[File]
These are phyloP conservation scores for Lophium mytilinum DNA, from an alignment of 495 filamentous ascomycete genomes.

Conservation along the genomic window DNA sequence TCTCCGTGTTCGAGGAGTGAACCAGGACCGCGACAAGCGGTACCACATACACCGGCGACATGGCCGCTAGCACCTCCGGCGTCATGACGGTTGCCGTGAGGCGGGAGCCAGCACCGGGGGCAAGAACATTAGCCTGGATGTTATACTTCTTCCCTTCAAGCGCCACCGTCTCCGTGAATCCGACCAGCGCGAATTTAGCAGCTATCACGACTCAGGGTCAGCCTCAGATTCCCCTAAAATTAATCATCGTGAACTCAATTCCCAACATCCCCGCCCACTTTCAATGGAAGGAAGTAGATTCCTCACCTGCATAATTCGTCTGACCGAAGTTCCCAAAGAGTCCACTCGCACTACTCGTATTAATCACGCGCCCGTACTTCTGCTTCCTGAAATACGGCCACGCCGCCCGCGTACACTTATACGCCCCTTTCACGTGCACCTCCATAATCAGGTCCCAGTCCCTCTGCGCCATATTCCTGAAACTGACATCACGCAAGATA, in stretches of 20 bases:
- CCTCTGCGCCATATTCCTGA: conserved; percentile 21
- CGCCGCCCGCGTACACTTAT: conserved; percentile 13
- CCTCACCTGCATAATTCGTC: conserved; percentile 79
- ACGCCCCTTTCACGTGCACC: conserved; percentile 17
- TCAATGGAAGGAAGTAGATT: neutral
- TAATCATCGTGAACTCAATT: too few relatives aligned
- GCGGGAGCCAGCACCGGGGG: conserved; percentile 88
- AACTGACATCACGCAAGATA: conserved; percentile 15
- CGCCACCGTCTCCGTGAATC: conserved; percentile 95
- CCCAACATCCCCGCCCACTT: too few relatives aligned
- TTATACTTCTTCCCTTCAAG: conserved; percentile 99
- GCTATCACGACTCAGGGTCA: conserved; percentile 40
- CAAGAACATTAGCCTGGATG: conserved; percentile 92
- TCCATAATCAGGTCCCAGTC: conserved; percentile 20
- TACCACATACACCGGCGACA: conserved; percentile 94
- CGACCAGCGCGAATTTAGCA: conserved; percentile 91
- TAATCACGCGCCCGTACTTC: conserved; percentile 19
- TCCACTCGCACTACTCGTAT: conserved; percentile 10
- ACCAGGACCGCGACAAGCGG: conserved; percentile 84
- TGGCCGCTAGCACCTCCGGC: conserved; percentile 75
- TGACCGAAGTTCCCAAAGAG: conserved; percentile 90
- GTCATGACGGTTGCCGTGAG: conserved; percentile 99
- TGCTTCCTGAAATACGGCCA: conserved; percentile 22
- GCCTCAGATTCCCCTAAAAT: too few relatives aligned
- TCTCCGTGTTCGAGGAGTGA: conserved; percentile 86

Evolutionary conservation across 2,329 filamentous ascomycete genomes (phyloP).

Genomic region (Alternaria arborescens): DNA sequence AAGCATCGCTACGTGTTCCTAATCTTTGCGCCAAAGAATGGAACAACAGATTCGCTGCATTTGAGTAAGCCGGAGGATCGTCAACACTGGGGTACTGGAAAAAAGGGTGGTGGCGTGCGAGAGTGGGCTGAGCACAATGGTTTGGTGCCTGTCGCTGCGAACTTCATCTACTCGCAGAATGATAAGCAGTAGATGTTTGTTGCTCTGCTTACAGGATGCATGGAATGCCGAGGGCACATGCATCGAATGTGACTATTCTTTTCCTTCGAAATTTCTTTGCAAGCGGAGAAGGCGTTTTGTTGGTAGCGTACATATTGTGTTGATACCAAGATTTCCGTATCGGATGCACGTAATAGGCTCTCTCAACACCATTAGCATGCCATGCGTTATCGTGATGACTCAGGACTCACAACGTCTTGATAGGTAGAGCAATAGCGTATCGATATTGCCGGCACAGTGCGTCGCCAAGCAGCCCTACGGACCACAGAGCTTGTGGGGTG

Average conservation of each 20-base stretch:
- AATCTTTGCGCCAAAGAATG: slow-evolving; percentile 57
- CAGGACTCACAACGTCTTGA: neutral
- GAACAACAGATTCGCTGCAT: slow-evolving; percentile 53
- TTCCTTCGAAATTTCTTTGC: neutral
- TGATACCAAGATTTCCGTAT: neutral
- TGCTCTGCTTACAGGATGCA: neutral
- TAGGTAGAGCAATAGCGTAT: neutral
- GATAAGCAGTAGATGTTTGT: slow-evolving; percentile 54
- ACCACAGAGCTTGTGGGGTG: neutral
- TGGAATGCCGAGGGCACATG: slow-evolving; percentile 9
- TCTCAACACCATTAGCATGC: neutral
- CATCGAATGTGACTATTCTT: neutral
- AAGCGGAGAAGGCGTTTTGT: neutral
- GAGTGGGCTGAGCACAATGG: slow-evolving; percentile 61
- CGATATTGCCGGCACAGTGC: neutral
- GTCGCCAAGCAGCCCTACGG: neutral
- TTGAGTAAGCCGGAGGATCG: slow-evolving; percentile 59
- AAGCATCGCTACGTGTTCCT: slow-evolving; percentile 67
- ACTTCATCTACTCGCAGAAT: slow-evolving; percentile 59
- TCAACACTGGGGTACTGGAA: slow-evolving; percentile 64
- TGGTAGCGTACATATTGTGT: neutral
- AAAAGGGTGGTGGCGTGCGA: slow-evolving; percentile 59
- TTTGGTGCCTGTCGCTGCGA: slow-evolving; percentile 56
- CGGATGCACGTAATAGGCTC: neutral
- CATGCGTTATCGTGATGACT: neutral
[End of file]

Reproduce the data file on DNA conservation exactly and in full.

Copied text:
These are phyloP conservation scores for Lophium mytilinum DNA, from an alignment of 495 filamentous ascomycete genomes.

Conservation along the genomic window DNA sequence TCTCCGTGTTCGAGGAGTGAACCAGGACCGCGACAAGCGGTACCACATACACCGGCGACATGGCCGCTAGCACCTCCGGCGTCATGACGGTTGCCGTGAGGCGGGAGCCAGCACCGGGGGCAAGAACATTAGCCTGGATGTTATACTTCTTCCCTTCAAGCGCCACCGTCTCCGTGAATCCGACCAGCGCGAATTTAGCAGCTATCACGACTCAGGGTCAGCCTCAGATTCCCCTAAAATTAATCATCGTGAACTCAATTCCCAACATCCCCGCCCACTTTCAATGGAAGGAAGTAGATTCCTCACCTGCATAATTCGTCTGACCGAAGTTCCCAAAGAGTCCACTCGCACTACTCGTATTAATCACGCGCCCGTACTTCTGCTTCCTGAAATACGGCCACGCCGCCCGCGTACACTTATACGCCCCTTTCACGTGCACCTCCATAATCAGGTCCCAGTCCCTCTGCGCCATATTCCTGAAACTGACATCACGCAAGATA, in stretches of 20 bases:
- CCTCTGCGCCATATTCCTGA: conserved; percentile 21
- CGCCGCCCGCGTACACTTAT: conserved; percentile 13
- CCTCACCTGCATAATTCGTC: conserved; percentile 79
- ACGCCCCTTTCACGTGCACC: conserved; percentile 17
- TCAATGGAAGGAAGTAGATT: neutral
- TAATCATCGTGAACTCAATT: too few relatives aligned
- GCGGGAGCCAGCACCGGGGG: conserved; percentile 88
- AACTGACATCACGCAAGATA: conserved; percentile 15
- CGCCACCGTCTCCGTGAATC: conserved; percentile 95
- CCCAACATCCCCGCCCACTT: too few relatives aligned
- TTATACTTCTTCCCTTCAAG: conserved; percentile 99
- GCTATCACGACTCAGGGTCA: conserved; percentile 40
- CAAGAACATTAGCCTGGATG: conserved; percentile 92
- TCCATAATCAGGTCCCAGTC: conserved; percentile 20
- TACCACATACACCGGCGACA: conserved; percentile 94
- CGACCAGCGCGAATTTAGCA: conserved; percentile 91
- TAATCACGCGCCCGTACTTC: conserved; percentile 19
- TCCACTCGCACTACTCGTAT: conserved; percentile 10
- ACCAGGACCGCGACAAGCGG: conserved; percentile 84
- TGGCCGCTAGCACCTCCGGC: conserved; percentile 75
- TGACCGAAGTTCCCAAAGAG: conserved; percentile 90
- GTCATGACGGTTGCCGTGAG: conserved; percentile 99
- TGCTTCCTGAAATACGGCCA: conserved; percentile 22
- GCCTCAGATTCCCCTAAAAT: too few relatives aligned
- TCTCCGTGTTCGAGGAGTGA: conserved; percentile 86

Evolutionary conservation across 2,329 filamentous ascomycete genomes (phyloP).

Genomic region (Alternaria arborescens): DNA sequence AAGCATCGCTACGTGTTCCTAATCTTTGCGCCAAAGAATGGAACAACAGATTCGCTGCATTTGAGTAAGCCGGAGGATCGTCAACACTGGGGTACTGGAAAAAAGGGTGGTGGCGTGCGAGAGTGGGCTGAGCACAATGGTTTGGTGCCTGTCGCTGCGAACTTCATCTACTCGCAGAATGATAAGCAGTAGATGTTTGTTGCTCTGCTTACAGGATGCATGGAATGCCGAGGGCACATGCATCGAATGTGACTATTCTTTTCCTTCGAAATTTCTTTGCAAGCGGAGAAGGCGTTTTGTTGGTAGCGTACATATTGTGTTGATACCAAGATTTCCGTATCGGATGCACGTAATAGGCTCTCTCAACACCATTAGCATGCCATGCGTTATCGTGATGACTCAGGACTCACAACGTCTTGATAGGTAGAGCAATAGCGTATCGATATTGCCGGCACAGTGCGTCGCCAAGCAGCCCTACGGACCACAGAGCTTGTGGGGTG

Average conservation of each 20-base stretch:
- AATCTTTGCGCCAAAGAATG: slow-evolving; percentile 57
- CAGGACTCACAACGTCTTGA: neutral
- GAACAACAGATTCGCTGCAT: slow-evolving; percentile 53
- TTCCTTCGAAATTTCTTTGC: neutral
- TGATACCAAGATTTCCGTAT: neutral
- TGCTCTGCTTACAGGATGCA: neutral
- TAGGTAGAGCAATAGCGTAT: neutral
- GATAAGCAGTAGATGTTTGT: slow-evolving; percentile 54
- ACCACAGAGCTTGTGGGGTG: neutral
- TGGAATGCCGAGGGCACATG: slow-evolving; percentile 9
- TCTCAACACCATTAGCATGC: neutral
- CATCGAATGTGACTATTCTT: neutral
- AAGCGGAGAAGGCGTTTTGT: neutral
- GAGTGGGCTGAGCACAATGG: slow-evolving; percentile 61
- CGATATTGCCGGCACAGTGC: neutral
- GTCGCCAAGCAGCCCTACGG: neutral
- TTGAGTAAGCCGGAGGATCG: slow-evolving; percentile 59
- AAGCATCGCTACGTGTTCCT: slow-evolving; percentile 67
- ACTTCATCTACTCGCAGAAT: slow-evolving; percentile 59
- TCAACACTGGGGTACTGGAA: slow-evolving; percentile 64
- TGGTAGCGTACATATTGTGT: neutral
- AAAAGGGTGGTGGCGTGCGA: slow-evolving; percentile 59
- TTTGGTGCCTGTCGCTGCGA: slow-evolving; percentile 56
- CGGATGCACGTAATAGGCTC: neutral
- CATGCGTTATCGTGATGACT: neutral